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  • Writer's pictureAmy Grisak

Center Ridge Trail #415 in the Highwood Mountains

The Highwood Mountains are always impressive. Only 45 miles from Great Falls, this stunning island mountain range offers nearly 1800 square miles of recreational opportunities including hiking, fishing, camping, hunting, horseback riding, mountain biking and ATV/motorbike travel. With numerous established trails in this area, the Center Ridge Trail #415 is a good choice for a mid-length length hike with enough elevation gain to bump up your heart rate.





Mileage and Elevation: 8.1 miles with 1375-feet elevation gain

Difficulty: Moderate

Potential Hazards: Stream crossings

Dog Friendly: Yes, preferably on a leash

Other Trail Users: Bicyclists, motorbikes, ATVs, horses

Toilet: There is a vault toilet at the parking area.

Water Availability: Yes.

Useful Gear: Hiking poles, bear spray

Additional Considerations: Upper Highwood Road is gravel and the road leading to the trailhead is best suited for higher clearance vehicles. It’s particularly nasty when wet. During the summer, don’t be surprised if you see cows during your hike.


Thain Creek camping area is a central location for many of the hikes in this section of the Highwoods, but to begin the Center Ridge Trail head to the right before you reach the camping area. This is a large parking area that can accommodate multiple trucks and trailers, whether for horses or ATVs.




The beginning of the hike requires crossing Highwood Creek over a large plank bridge with a rail on one side. This is a loop trail so what direction you choose, partly depends on your preference for knocking out the hard part. If you're someone who prefers to have the inclines behind you early in the adventure, go to your right at the sign and hike the loop counterclockwise. If you like to warm up for a while, continue going straight and you will eventually curve around and head up the hill. Either way is spectacular.



For the counterclockwise option, the first 2.6 miles is a steady hill pull gaining 1000-feet to this trails highest point at 5546-feet. Roughly one-quarter of a mile from the sign, there’s a gate. Go through it, but close it behind you. It’s there to keep the cows on their pasture.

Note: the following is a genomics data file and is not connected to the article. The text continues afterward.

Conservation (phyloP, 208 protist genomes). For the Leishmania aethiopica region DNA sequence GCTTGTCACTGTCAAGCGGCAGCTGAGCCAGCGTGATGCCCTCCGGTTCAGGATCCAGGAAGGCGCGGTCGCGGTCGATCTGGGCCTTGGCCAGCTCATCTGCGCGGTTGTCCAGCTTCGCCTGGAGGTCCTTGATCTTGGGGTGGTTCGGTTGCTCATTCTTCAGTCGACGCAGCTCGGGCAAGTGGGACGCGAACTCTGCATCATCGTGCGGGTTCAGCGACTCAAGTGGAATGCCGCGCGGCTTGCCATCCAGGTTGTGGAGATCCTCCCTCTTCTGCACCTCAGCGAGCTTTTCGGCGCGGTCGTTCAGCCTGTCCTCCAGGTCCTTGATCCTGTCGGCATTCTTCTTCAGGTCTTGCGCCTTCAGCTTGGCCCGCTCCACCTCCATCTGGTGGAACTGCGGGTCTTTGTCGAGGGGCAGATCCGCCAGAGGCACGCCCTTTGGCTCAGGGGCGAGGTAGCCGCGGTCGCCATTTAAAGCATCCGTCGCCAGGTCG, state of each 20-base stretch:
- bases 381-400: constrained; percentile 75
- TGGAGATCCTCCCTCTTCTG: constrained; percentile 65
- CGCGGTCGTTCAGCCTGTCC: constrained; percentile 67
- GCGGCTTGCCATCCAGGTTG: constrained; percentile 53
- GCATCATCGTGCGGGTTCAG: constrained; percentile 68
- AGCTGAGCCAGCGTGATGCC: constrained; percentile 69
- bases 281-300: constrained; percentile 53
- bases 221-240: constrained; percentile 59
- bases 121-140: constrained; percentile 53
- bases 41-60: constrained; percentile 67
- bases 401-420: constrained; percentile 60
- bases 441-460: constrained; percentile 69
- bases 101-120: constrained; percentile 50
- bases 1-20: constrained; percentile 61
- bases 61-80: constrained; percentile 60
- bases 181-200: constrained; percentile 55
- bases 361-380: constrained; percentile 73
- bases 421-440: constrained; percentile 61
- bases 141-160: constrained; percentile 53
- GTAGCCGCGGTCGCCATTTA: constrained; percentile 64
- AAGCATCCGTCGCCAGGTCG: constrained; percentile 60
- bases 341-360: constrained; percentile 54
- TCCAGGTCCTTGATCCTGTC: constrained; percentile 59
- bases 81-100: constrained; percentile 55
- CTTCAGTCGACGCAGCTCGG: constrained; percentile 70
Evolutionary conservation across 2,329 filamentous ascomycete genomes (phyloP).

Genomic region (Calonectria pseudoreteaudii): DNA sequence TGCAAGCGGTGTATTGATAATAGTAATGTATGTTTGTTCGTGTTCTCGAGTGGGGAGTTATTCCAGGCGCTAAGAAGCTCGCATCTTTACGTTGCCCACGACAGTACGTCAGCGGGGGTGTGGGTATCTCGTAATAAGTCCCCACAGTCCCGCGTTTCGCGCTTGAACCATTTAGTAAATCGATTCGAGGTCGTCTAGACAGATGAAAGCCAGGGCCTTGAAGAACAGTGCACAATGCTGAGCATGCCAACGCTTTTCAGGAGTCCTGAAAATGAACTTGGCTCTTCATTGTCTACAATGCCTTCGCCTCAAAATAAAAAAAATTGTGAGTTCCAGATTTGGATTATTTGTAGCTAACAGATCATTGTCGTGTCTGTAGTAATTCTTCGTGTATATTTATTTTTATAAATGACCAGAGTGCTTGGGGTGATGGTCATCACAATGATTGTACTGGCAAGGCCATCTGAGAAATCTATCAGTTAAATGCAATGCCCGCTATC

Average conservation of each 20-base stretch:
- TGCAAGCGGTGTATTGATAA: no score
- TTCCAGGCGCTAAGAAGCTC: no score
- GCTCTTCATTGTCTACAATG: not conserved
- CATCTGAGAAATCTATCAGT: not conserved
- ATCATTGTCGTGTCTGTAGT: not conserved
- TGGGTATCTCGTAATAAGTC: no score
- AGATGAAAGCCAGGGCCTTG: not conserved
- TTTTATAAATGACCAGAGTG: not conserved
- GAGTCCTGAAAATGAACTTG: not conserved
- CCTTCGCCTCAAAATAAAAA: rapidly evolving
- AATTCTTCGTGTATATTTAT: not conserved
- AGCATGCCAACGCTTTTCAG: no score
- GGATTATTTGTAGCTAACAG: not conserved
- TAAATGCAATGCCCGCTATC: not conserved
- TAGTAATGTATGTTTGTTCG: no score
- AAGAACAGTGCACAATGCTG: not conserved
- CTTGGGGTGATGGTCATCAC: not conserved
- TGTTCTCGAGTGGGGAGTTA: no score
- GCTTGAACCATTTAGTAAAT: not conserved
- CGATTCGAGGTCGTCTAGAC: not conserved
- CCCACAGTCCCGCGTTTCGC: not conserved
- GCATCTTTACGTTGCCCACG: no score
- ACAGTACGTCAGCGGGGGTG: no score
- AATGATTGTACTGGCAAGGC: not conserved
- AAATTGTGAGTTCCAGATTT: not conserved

As you gain elevation, be sure to turn around to soak in the stunning views of Highwood Baldy (elevation 7670-feet) and the surrounding hillsides. From the end of May to the first part of June arrowleaf balsamroot covers the meadows in waves of bright yellow. And as the summer progresses look for lupine, sugarbowls, calypso lilies, coral root, sticky geraniums, death Camus, blue bells and many more amazing blooms. Parts of the trail wind through aspen groves or alongside lush hawthorn bushes with pure white flowers and their no-nonsense thorns that eventually mature into berries for the birds. And in the early part of the season, the lush green grasses are off-the-chart gorgeous.




Once you crest the top it's a series of declines with a few inclines just to give your quads a rest. The nice aspect is it isn’t terribly steep making it easier on knees. Be ready for several stream crossings. Some of the creeks are seasonally dependent, but expect to cross at least seven of them. There are a few that have adequate stepping rocks to take you across without a problem, but if you don’t want wet feet, bring water shoes for several of the crossings.



There is a beautiful meadow with the remnants of an old corral at roughly the 3.5 mile mark that is a good place to stop for snack or to have lunch. From here there is a bit of a descent before one more little climb prior to the final 3-ish miles to the trailhead. At the 5.4 mile mark there is a junction that connects you to the North Fork Highwood Creek Trail #423, which is the last leg of this loop when you turn left. Turning right (east) allows you to venture to the end of #423, which parallels the creek the entire way.



The final stretch continues to run along the North Fork of Highwood creek, which is a terrific spot for brook and rainbow trout fishing. Overall, this one of those perfect late spring-early summer hikes that offers a stroll through fields of flowers, knock out views, and potentially camping and fishing, and later in the season still provides the views with the possibility of seeing elk and other wildlife.


Finding the trailhead: On US 89 travel approximately 6 miles east of Great Falls, then turn left and travel east 13 miles on MT-228, then pick up County Road 121 and travel another 16 miles. Take a left at the Thain Creek Campground sign and travel to the junction, which is roughly 1.4 miles on Forest Road 8840. At the junction, veer to the right and the parking area is only a mile or so down this road.

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